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Can wearable technology help care homes save lives?

Can wearable technology help care homes save lives?

Wearable digital devices are to be trialled in care homes to establish whether the technology can help reduce covid-19 infections and prevent deaths.

Similar in size to a wrist watch, the devices register when wearers come into contact with each other. Residents, staff and visitors in 32 care homes across the country will wear them.

The data is automatically fed to a team of researchers at the University of Leeds, who can analyse it quickly and feed back results to care home leaders. It will identify infection trends, enabling care homes to adapt their procedures to manage infection.

It will be compared to another 32 homes not using the technology to determine whether it is more effective than other contact tracing methods. 

The £1.6m CONTACT trial has been funded by the National Institute of Health Research and is run by Leeds’s School of Healthcare, School of Engineering and Institute of Clinical Trials Research, in partnership with the University of Nottingham, data strategy company Microshare Inc, care home providers and local authority public health bodies. 

It comes after infection rates of up to 80% and as many as 30,000 deaths were reported in care homes in the first wave of the coronavirus pandemic. 

The ease and simplicity of the device could be game changing.

Cyd Akrill MBE, Springfield Healthcare Group Director of Nursing

Lead researcher Carl Thompson, Professor of Applied Health Research at Leeds’ School of Healthcare, said the devices would allow care homes to better manage the risk of infection and consider reopening to outside visits.

He said: “Contact tracing in care homes often starts and finishes at the front door. NHS Test and Trace or local public health team contact tracing can be difficult, expensive, and often results in homes simply being closed to visitors, and residents’ freedoms restricted.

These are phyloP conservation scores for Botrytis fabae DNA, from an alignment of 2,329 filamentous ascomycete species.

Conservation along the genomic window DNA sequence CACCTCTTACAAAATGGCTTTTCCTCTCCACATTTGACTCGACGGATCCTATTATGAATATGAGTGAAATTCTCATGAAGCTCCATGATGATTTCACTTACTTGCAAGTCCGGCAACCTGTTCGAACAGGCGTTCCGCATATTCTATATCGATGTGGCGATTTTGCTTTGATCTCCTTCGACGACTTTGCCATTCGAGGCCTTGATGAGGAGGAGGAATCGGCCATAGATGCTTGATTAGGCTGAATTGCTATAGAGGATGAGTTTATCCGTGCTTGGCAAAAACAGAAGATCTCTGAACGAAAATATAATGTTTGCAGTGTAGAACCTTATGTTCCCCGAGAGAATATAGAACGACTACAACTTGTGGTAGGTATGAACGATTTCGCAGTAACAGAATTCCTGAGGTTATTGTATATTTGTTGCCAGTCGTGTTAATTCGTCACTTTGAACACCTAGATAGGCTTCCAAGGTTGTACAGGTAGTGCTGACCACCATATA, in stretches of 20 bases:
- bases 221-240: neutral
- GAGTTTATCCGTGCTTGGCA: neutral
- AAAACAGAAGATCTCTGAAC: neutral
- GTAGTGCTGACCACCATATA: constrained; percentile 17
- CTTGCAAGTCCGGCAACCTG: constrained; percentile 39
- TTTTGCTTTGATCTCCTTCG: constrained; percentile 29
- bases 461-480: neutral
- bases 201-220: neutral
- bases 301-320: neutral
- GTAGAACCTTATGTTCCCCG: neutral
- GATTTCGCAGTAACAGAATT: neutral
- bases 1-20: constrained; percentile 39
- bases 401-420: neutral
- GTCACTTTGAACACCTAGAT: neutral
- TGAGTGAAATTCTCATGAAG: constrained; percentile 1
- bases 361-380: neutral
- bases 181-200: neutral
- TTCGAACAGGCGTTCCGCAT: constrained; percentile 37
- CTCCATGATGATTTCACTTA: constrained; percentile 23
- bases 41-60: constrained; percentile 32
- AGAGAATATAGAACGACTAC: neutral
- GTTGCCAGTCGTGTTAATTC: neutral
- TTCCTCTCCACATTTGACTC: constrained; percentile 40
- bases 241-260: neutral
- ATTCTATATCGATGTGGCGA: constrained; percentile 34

“The CONTACT trial will test whether wearable digital devices improve contact tracing in care homes, reduces COVID-19 infections and untimely deaths, and provides the possibility of homes opening up to family, community and healthcare professionals.”

Cyd Akrill MBE, Springfield Healthcare Group’s Director of Nursing, said: “This study could significantly improve the quality of life for the people in our care. Safety is of the utmost importance but the ease and simplicity of the device could be game changing for us.

A care home resident wearing the contact tracing device on her wrist A care home resident wearing the device on her wrist. Picture: Carl Thompson

“To have detailed data to inform our infection, prevention and control allows us to make better informed decisions around visiting - improving safety and the quality of lives for the people we support.” 

Dr Tom Hall, South Tyneside Council’s Director of Public Health, said: “Care homes continue to be one of the settings worst hit by the COVID-19 pandemic. Interventions that might reduce the risk to residents and staff in care homes are important to understand and evaluate. We hope this trial will provide “real-world” evidence on a tech-based supplement to traditional contact tracing, that ultimately could be beneficial in our local efforts to reduce the impact of COVID-19.”

Further information

Main picture: A close up of the device. (Credit: Carl Thompson)

Inset picture: A care home resident wearing the contact tracing device.  (Credit: Carl Thompson)

For further details, contact University of Leeds press officer Lauren Ballinger at L.ballinger@leeds.ac.uk

This study is funded by the National Institute for Health Research (NIHR) [cross-programme COVID-19 Recovery and Learning (NIHR|132197)]. The views expressed are those of the author(s) and not necessarily those of the NIHR or the Department of Health and Social Care. 

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